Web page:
Review of Paleomythic, RPG of Stone and Sorcery

Paleomythic is a stone and sorcery roleplaying game in which hunters, healers, and warriors struggle to overcome harsh winters, savage predators, and hostile tribes. PCs can experience a grim tale of hardship and survival or experience grand adventure and magic.


Paleomythic is a digest sized hardcover with full color art from Osprey Publishing. The PDF costs more than the actual book so I am reviewing the hardcover. This RPG is a delight to read and even if I don’t to get to run it soon I find it interesting and inspiring. The physical book is beautiful and well laid out. There are seven chapters and an appendix and ends with an index followed by a page of cave paintings. The game requires six-sided dice. Player characters are Stone Age humans of ancient Mu.

Each PC has a number of traits which generates a dice pool of the same amount. If a specific trait directly affects the roll a bonus die is added. Flaws are optional and may remove a die. Any result of 6 is a success. Combat wounds reduce traits so the dice pool will vary. The right tools can also add a bonus die but the tool breaks on a roll of 1. A weapon is a tool and if a 6 is rolled for a weapon it not only hits but also has an effect kick in.

Talents are special abilities a PC may have. Character creation consists of picking one to three talents and an additional number of traits to equal six total. An added flaw adds an additional trait. There are twelve traits and twelve corresponding flaws and six talent groups: adept, bestial, fighter, oracle, sorcerer, and specialist. Each group has six talents for a total of thirty-six talents. Example talents include: mystic, snake charmer, hunter, cultist, shaman, and fire maker. Traits can help determine background and PCs also have three starting goods and more goods for each of their talents.

Combat, including chases, covers twenty pages with plenty of detail. Other tasks like swimming and trading take up another fourteen pages providing a good level of detail without being overwhelming. Hazards round out the rules covering things like fire and traps.


The next section follows with a discussion of the world of Mu. Random tables are provided to help flesh out settlements and inhabitants. Sample NPCs are included. The gods of Mu are covered to wrap up the chapter.

Adversaries are up next ranging from human foes to a large variety of beasts like bears, boars, scorpions, snakes, and spiders. Beast tribes are described next, followed by the dead like skeletons, spirits, and wraiths.

The Game Moderator section covers a variety of topics like travel and weather with random tables for assistance. There are five 2d6 tables to help create adventure seeds. Paleodelving receives several tables which involves exploring caves and old ruins.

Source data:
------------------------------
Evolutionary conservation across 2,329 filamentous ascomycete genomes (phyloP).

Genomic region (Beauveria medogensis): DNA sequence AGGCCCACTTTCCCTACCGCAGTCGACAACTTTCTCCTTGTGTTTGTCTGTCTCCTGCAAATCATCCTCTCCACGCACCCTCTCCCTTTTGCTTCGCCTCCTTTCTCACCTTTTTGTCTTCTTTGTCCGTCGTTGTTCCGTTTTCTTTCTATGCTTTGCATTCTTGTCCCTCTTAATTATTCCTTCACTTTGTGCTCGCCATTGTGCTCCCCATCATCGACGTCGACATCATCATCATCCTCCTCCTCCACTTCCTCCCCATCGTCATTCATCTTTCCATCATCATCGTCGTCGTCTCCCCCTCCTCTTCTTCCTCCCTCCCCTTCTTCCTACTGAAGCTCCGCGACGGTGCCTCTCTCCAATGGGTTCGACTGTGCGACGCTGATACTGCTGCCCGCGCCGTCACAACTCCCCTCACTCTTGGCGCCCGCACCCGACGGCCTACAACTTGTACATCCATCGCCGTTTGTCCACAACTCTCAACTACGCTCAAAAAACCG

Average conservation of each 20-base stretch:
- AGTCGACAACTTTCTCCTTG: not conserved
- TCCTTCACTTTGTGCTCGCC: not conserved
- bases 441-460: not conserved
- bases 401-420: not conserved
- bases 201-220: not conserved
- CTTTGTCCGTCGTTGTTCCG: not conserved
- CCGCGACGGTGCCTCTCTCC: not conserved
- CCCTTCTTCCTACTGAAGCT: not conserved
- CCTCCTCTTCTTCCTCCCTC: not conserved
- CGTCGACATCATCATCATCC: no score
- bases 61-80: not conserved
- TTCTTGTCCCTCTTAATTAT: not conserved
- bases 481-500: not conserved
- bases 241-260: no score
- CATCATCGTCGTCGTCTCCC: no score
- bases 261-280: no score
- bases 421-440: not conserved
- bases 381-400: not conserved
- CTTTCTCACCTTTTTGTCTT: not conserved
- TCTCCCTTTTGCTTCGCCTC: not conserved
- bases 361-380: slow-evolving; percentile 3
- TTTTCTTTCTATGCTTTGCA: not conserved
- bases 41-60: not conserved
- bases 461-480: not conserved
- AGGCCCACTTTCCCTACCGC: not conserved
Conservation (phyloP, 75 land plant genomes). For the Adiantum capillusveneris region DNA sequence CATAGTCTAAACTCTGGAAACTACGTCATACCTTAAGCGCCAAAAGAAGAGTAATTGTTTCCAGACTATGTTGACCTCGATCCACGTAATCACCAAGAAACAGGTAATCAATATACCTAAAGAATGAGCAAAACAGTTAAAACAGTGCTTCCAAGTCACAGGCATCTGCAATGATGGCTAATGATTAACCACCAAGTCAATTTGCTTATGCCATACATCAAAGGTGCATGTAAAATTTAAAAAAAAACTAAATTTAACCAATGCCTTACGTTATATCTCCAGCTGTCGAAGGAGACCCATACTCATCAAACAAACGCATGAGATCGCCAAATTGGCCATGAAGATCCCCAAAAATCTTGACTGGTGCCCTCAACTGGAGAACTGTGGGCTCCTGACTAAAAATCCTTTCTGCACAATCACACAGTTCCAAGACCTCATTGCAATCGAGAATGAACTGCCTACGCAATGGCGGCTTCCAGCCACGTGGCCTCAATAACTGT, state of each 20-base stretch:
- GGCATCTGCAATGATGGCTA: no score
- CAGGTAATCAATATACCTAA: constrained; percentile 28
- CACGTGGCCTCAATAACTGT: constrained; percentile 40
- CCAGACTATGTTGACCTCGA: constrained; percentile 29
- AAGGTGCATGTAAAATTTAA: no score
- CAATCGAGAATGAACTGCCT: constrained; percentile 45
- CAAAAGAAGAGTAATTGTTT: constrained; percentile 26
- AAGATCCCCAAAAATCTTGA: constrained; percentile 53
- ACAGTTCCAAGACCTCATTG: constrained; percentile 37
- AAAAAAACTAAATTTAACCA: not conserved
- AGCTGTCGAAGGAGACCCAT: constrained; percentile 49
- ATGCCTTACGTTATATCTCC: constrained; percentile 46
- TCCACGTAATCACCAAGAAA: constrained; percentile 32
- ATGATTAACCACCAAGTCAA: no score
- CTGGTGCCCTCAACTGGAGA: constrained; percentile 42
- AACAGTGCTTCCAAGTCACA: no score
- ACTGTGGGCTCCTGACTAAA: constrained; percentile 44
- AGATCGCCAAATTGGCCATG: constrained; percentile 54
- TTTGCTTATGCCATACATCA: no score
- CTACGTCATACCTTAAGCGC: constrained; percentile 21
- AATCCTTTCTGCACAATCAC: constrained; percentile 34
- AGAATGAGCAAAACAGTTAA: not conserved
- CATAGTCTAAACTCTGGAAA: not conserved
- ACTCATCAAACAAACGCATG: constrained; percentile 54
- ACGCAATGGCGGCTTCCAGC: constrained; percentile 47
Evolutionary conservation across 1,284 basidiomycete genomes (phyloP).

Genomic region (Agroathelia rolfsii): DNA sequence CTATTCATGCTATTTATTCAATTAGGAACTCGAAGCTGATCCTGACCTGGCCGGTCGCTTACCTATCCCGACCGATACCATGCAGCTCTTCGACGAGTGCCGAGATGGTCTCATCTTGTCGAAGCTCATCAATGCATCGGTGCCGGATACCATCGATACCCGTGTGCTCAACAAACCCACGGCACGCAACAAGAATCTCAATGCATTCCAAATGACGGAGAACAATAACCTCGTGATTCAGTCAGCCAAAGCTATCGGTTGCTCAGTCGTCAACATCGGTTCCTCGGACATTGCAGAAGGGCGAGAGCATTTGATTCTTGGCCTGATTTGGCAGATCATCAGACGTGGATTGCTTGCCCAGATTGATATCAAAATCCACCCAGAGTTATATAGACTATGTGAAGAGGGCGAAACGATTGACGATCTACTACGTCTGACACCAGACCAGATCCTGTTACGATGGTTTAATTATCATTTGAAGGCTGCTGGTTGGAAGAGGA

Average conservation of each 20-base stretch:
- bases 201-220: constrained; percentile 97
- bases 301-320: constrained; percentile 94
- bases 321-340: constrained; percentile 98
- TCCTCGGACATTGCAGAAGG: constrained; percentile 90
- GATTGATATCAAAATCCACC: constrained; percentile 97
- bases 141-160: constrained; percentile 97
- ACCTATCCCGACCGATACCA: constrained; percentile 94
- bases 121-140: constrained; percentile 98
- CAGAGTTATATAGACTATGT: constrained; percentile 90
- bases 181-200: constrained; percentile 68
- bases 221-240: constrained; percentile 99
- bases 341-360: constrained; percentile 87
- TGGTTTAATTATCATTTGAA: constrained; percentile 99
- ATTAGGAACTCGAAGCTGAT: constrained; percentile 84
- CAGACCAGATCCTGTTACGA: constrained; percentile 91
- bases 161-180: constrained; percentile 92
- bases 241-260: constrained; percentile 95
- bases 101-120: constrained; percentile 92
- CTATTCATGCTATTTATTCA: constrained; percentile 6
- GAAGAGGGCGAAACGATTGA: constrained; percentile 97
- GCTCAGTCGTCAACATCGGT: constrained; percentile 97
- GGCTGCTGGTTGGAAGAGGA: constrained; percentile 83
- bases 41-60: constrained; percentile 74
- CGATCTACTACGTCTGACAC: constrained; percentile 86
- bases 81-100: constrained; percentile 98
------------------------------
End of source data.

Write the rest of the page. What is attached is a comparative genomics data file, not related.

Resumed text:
Game variants are included such as making the game semi-realistic and removing the more fantastic elements like beast men and magical talents. Other hominid species like Neanderthals are options a GM can add to this variant. The stone and sorcery vibe could be dialed up to sword and sorcery as well with rules for more advanced weapons and world modification tips.

The book rounds out with a paleodelve called Captives of the Beast Men. Captives have been taken by beast men and the PCs must rescue them from a series of caves. The cave system only has a couple of branches so it can seem a bit linear but serves well enough to introduce the game.

The appendix consist of a random name generator, a random talent generator, six sample PCs, and a character sheet. The random PCs are helpful if you want to run this RPG as a one shot which I really appreciate.

Paleomythic is a compact, carefully designed, beautifully illustrated and laid out hardcover of an RPG. GMs could come up with many adventure, NPC, and settlement ideas just from reading through it, even if they don’t run the system itself. Few campaigns are set in a stone and sorcery setting. This one is well done and easy to understand with a dice pool system and a setting that paints a picture of a prehistoric world. Grab your antler pick and bone shield and get ready to paleodelve.
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Charles Dunwoody

Charles Dunwoody


Thank you for the detailed explanation, Aldarc! :) Rolling five or six dice gives a decent chance of getting at least one six then. And with additional attacks that adds even more chances to hit. I appreciate the help.

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If the threshold for success still feels too low, you could always tweak it. You could say, for example, that 6 is a full success, and then allow 5 to be a success with a complication.

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